Areas of work
I have been actively triaging and fixing server bugs every Friday since joining Canonical in May of 2010, and I intend to continue this work. I also participate in Ubuntu Bug Days whenever time permits, and I intend to triage Upstart bugs whenever possible.
Server boot and shutdown
I have taken up the position of server related upstart work starting just before the 11.04 development cycle began. Of particular interest to me is providing reliable shutdown to server users, which is an ongoing effort.
I wrote a tool called Debigem to generate Debian source packages from a RubyGem. This tool has been superceded now, but I intend to continue working with the debian pkg-ruby-extras team to maintain ruby tools in Debian where possible.
I am a member of the Debian Python Modules Team, and while I've only done a tiny bit of work I do like to assist members of the server team with python packaging and help to answer python questions whenever possible.
I have extensive professional experience with PHP and so intend to continue helping to maintain PHP and PHP based programs in Ubuntu and Debian.
Things I could do better
There are a few examples of things I could do better, but it mostly boils down to one issue, which is that I tend to miss small details from time to time.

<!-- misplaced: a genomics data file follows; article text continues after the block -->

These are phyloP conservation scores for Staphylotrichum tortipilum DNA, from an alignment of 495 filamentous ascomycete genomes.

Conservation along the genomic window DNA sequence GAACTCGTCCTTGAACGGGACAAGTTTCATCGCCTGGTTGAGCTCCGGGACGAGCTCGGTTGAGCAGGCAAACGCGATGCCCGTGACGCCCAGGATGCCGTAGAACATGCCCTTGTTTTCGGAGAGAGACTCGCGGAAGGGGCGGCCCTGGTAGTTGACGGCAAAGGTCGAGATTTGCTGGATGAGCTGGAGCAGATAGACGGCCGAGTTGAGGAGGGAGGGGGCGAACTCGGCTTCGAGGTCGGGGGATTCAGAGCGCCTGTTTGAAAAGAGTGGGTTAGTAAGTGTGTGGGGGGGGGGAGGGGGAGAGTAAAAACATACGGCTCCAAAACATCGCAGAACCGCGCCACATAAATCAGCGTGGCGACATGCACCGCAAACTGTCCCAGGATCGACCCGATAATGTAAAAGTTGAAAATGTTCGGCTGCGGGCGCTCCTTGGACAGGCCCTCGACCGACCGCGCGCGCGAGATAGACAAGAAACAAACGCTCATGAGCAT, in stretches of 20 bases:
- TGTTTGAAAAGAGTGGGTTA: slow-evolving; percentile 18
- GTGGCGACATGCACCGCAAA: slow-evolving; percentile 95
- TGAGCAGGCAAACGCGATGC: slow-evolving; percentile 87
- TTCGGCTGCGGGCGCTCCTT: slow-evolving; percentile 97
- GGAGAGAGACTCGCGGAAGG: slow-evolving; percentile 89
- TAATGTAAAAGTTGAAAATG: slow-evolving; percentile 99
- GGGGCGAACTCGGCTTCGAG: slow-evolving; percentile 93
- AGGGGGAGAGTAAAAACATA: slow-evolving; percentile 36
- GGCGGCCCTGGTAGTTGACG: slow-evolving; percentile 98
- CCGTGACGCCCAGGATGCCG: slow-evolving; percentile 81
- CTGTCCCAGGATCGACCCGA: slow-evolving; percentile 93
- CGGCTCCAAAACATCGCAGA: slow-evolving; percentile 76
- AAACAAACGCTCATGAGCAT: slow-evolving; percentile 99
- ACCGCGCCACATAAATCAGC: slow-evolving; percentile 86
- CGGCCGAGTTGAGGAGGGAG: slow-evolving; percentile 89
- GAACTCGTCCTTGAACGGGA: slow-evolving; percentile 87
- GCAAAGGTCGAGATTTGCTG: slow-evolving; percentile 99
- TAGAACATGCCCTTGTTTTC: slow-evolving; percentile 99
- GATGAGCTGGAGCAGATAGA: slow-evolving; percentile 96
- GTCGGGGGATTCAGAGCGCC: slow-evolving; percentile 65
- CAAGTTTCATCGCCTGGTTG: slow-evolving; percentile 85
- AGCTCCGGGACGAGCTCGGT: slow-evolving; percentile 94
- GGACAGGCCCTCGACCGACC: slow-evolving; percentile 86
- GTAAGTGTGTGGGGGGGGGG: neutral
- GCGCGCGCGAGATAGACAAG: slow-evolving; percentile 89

Plans for the future
I intend to help integrate the new features being added to upstart, and continue to help test and improve the reliability of shutdown and boot. I'd also like to continue to address bug triage aggressively, as I see it an essential component to growing both the user base and the development community of Ubuntu.
What I like least in Ubuntu
* Aggressive LTS releases - It seems to me that while Lucid was heavily tested, the changes included were still a bit too aggressive for server admins upgrading from hardy. * Clarity of Dev Membership Process - While there are numerous guidelines on the Dev Membership Page, its not clear what objectives are absolutely required to apply for developer membership.
If you'd like to comment, but are not the applicant or a sponsor, do it here. Don't forget to sign with @SIG@.
As a sponsor, just copy the template below, fill it out and add it to this section.